S.1: Immigration Reform, Earned Citizenship, and Family Unity at Stake

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Immigration Reform 2013 Family Unity jpegS.1, the Senate immigration bill that could make history, should be unveiled this week. Two key questions are on everyone’s mind, and my own – will S.1 keep families together, and will it create a path to earned citizenship?

S.1, which will have a new number when introduced, holds huge meaning for LIRS. It’s critical that it include a fair path to citizenship  not too long or expensive or arduous that it creates a disincentive for adjustment of status. However, it’s not clear that everyone shares this vision; in fact, Senator Marco Rubio (R-FL) on Sunday called for a citizenship path that is “longer, more expensive and more difficult to navigate… It would actually be cheaper if they went back home, wait 10 years and apply for a green card.” This is not the vision shared by LIRS or faith leaders across America.

S.1 must also protect the family-based immigration system. The idea that this current focus is at odds with America’s economic goals or can be traded away for a more efficient skills-based system is a red herring. As Rep. Zoe Lofgren (D-CA) points out, immigrant entrepreneurs like Sergey Brin, co-founder of Google, came to America on the family-based system. Why is it crucial that S.1 not divert our immigration process from family unity?

S.1’s drafters must know that immigrants, like all of us, require the support of social networks, especially family. This is particularly true when starting up or leading businesses, or leading science, technology, engineering, or mathematics-related intellectual enterprises. Economic growth does not arise in a vacuum; to dramatically change (or dismantle) the family-based system would actually jeopardize the economic growth that are the claim to fame of economic-based visa systems. (Europe is a living example of the pitfalls of creating a commoditized immigration system that does not view immigrants as people, but simply as either potential contributors or takers in a purely economic sense.) Ben Johnson, the Executive Director of the American Immigration Council (AIC), offered good testimony on this last month. From AIC’s website:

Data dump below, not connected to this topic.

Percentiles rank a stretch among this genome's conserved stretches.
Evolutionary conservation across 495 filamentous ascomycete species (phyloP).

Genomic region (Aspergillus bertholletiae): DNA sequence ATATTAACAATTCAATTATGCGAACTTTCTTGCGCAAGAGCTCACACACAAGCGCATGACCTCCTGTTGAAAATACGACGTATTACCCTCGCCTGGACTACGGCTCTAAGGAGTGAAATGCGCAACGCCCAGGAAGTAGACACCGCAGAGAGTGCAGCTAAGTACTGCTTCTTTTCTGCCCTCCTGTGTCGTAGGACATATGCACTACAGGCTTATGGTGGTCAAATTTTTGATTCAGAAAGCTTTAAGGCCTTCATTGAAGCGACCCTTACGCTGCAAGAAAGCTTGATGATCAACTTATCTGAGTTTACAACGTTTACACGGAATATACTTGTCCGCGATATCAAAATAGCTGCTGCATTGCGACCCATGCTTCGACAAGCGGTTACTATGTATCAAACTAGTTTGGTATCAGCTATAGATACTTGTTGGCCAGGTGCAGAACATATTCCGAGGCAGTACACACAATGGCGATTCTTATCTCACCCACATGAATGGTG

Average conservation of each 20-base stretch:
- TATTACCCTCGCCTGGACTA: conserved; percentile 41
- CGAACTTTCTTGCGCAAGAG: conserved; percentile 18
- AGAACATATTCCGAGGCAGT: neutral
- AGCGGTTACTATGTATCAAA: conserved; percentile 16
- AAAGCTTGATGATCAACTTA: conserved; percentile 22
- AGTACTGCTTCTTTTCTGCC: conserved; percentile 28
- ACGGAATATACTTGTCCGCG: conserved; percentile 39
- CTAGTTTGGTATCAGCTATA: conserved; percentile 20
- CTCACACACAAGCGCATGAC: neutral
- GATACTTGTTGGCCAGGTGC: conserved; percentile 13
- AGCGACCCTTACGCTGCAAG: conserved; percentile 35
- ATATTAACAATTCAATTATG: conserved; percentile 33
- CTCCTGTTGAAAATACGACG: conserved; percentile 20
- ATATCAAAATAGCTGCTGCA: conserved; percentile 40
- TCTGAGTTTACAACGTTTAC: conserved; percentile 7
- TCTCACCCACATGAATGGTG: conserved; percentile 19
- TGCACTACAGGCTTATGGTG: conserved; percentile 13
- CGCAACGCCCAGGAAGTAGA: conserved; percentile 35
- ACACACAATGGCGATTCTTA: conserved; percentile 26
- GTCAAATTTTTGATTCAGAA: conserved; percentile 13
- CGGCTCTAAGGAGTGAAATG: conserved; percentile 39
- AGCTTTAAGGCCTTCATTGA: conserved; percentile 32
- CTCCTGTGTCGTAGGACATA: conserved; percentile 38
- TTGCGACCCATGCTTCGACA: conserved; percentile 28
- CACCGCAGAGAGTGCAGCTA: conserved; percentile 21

While momentum around the many components of comprehensive immigration reform builds, bipartisanship on high-skilled immigration and immigrant entrepreneurship is also growing, as these pieces of legislation suggest. The fact that immigrant entrepreneurs play a vital role in America’s innovation economy is not lost on policymakers. A wide swath of interdisciplinary research finds that high-skilled immigration and immigrant entrepreneurs strengthen the U.S. economy.

Moving forward, lawmakers should avoid the temptation to support legislation which simply robs visa numbers from one visa category in order to add numbers to another category. For instance, any bill which increases the supply of visas for high-skilled immigrants and immigrant entrepreneurs at the expense of visas for family reunification is not worthy of support. If immigration reform is to be truly comprehensive in scope, it must make all components of the immigration system more flexible, rather than continue to impose arbitrary numerical limits that bear no relationship to economic or social reality.

The American Immigration Lawyers Association (AILA) has a great video that highlights the need for flexibility in the system to accommodate family along a whole range of family units, thereby maintaining our unique and essential family-based system.

S.1 will be a reality, tomorrow or in weeks to come. The support and partnership of faith-based communities will be critical not only to creating further political momentum for compassionate and humane immigration reform, but also for its successful implementation. It would be prudent of the senators drafting S.1 to heed the voices of these necessary and well-positioned partners as they put the finishing touches on the bill.

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